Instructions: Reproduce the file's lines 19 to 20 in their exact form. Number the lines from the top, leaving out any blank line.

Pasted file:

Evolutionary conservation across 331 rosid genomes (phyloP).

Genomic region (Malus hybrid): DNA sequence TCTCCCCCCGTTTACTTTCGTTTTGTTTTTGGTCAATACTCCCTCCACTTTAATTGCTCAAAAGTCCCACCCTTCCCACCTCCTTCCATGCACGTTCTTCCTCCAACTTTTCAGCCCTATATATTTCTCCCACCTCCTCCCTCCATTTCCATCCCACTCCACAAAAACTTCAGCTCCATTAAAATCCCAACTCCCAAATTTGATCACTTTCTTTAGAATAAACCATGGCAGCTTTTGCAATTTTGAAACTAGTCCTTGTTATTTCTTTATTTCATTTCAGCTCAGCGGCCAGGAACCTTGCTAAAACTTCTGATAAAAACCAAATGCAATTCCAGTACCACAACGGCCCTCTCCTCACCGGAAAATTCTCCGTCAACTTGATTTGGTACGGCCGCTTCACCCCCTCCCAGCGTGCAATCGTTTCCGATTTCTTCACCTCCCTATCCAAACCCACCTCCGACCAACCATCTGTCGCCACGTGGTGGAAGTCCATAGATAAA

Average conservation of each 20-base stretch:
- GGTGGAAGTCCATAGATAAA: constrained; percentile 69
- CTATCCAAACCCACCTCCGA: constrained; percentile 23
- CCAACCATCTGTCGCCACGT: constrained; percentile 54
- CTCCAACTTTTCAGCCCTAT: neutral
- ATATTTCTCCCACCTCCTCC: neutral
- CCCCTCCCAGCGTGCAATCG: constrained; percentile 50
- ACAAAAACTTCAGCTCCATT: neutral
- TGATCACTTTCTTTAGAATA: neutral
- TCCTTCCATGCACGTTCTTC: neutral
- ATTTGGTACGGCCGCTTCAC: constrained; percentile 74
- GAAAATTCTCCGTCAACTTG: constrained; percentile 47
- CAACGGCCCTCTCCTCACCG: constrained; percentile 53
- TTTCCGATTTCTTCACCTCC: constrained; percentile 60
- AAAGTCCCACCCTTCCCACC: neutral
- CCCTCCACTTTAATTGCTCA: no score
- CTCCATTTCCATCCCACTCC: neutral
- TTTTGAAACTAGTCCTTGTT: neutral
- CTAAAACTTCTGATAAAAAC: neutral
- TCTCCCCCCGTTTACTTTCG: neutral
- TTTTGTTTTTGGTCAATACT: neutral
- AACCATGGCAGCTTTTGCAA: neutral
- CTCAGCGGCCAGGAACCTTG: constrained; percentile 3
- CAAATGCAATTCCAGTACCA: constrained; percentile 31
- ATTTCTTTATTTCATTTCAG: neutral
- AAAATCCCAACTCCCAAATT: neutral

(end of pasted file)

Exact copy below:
- CTCCATTTCCATCCCACTCC: neutral
- TTTTGAAACTAGTCCTTGTT: neutral